“Even worse was a presenter describing how ‘Scotsman’ could be photographed today right along the East Coast line and, with considerable excitement/ humour, how she had once-upon-a-time linesided very close to the track a Japanese Bullet train, but been reprimanded by some joyless official. With such coverage, is it a surprise that Scotsman’s run was marred by trespass?”
Similar scenes were witnessed on July 4, 1999, when the locomotive made its previous comeback run following a major overhaul under then owner, the late pharmaceutical entrepreneur Dr Tony Marchington.
At York, platforms 9 and 10 were heaving with spectators for up to two hours before the train finally arrived. Station and NRM staff handed out special Flying Scotsman flags and sweets.
Gail Reilly, the granddaughter of former Flying Scotsman driver Percy Hammond, was among those waiting, with her daughter Hannah. She said: “Having a family link makes it even more special.”
Missed his picture – and will now fly to the States!
The delays caused by the trespassing brought dismay to linesider Ryan Allen from Spilsby, in Lincolnshire, who had positioned his video camera at what he thought would be the perfect spot, Little Bytham on Stoke Bank.
However, his timings had gone out of sequence because of the delays, and as he pressed the button, a red and white-liveried Virgin electric train whizzed past, obscuring No. 60103, apart from its steam trail.
Ryan, 34, tweeted the video while expressing his disappointment, and it went viral.
It quickly came to the notice of Virgin Trains – whose staff apologised – even though the delayed train was not the company’s fault.
The next Ryan knew was that Virgin offered him a free train trip to the US to see the rail networks in Atlanta.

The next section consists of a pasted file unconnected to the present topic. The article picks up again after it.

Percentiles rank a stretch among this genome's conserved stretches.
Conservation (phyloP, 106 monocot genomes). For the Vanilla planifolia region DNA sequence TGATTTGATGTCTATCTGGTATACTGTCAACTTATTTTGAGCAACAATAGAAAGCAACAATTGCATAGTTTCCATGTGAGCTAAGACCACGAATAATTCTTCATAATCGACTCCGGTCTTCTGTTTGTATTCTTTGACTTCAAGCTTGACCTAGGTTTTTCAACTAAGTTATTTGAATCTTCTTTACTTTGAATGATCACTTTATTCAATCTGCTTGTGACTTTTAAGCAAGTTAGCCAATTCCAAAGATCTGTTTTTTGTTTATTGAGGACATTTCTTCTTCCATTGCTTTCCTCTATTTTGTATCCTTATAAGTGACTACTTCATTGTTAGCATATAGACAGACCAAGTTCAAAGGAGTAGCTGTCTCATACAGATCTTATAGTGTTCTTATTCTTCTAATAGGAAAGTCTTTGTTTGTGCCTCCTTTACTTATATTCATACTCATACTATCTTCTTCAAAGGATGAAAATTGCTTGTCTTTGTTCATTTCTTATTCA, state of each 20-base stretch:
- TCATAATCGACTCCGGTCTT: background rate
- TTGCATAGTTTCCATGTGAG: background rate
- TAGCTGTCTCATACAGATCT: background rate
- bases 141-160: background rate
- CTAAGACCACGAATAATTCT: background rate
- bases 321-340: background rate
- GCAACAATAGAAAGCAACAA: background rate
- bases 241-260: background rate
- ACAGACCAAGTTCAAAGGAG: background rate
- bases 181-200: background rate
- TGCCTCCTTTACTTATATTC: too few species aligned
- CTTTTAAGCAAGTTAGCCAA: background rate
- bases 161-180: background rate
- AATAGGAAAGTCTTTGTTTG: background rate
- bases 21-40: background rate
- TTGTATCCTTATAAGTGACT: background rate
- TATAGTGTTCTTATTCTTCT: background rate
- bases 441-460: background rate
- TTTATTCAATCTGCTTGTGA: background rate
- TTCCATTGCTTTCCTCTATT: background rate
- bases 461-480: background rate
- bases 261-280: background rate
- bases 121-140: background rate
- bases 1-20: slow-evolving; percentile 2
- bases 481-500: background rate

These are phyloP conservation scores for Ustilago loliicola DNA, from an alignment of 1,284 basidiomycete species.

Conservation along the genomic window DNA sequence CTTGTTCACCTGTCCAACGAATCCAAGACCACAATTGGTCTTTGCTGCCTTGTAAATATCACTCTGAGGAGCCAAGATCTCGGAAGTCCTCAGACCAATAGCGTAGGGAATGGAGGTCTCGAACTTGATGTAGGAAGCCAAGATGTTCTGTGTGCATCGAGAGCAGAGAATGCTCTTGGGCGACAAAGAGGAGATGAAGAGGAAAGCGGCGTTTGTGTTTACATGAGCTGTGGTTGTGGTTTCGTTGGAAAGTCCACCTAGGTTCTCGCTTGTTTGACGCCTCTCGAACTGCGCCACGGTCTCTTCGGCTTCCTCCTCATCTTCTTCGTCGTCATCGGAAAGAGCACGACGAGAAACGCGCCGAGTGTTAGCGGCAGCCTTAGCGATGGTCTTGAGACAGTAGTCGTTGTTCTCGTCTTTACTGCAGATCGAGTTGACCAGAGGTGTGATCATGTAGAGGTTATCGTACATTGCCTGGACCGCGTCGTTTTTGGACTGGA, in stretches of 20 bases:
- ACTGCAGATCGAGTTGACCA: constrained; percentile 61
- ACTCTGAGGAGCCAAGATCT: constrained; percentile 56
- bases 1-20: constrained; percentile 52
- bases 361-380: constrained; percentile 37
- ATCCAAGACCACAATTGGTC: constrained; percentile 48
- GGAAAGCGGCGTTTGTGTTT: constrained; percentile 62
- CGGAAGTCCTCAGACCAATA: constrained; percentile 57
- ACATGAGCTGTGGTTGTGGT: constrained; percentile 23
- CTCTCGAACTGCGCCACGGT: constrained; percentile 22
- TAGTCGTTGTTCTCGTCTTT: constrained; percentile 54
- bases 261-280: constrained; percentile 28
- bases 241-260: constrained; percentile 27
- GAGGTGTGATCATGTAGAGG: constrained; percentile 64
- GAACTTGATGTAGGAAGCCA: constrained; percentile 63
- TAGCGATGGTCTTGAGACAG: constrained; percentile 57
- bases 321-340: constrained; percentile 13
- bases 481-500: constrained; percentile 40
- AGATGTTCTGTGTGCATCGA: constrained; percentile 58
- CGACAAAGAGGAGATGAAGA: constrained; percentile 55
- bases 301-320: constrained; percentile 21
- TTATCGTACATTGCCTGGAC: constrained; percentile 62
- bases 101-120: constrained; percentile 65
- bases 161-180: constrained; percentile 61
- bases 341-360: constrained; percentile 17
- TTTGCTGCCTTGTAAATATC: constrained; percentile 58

It was more magnificent PR for Virgin, because as soon as the offer was announced, Ryan was contacted by TV stations and other media outlets asking if they could share his video.
A spokesman on its Twitter account told him: “We feel bad about that photobomb! I hear Atlanta, Georgia has a super busy rail network. Fancy a trip courtesy of Virgin Atlantic?”
After collecting his transatlantic tickets from Virgin staff at Grantham station, Ryan said: “I am not a railway enthusiast but I work for Anglian Water and I was on a job to investigate a leak. I saw a load of chaps with cameras so I asked them what was going off and they said the Flying Scotsman was coming past, but it was delayed.
“I have never been to America and I’ve always wanted to go. It is a great opportunity.”
After being literally embraced by swelling crowds on Platform 9 at York, Flying Scotsman was uncoupled from its train and steamed under its own power into the museum’s north yard for a final welcome-home ceremony and speeches to mark the start of ‘Scotsman’ season.
NRM director Paul Kirkman said: “We have all been looking forward to the day when Flying Scotsman steams home to York along the East Coast Main line and now this historic moment has finally come to pass.
“This celebratory journey marks a new stage in this steam icon’s long and colourful history, and is a tribute to all the people who have worked so hard to make this happen, from those that have worked on the restoration itself to the public that donated to our appeal to bring this legend back to life.”
David Horne, managing director of Virgin Trains on its East Coast route, said: “Flying Scotsman has an incredible history and we’re proud to be sponsoring a season celebrating its return to the tracks which starts with today’s inaugural run.
“In the pre-war era, the Flying Scotsman symbolized speed and style – service qualities which remain important to our customers today.”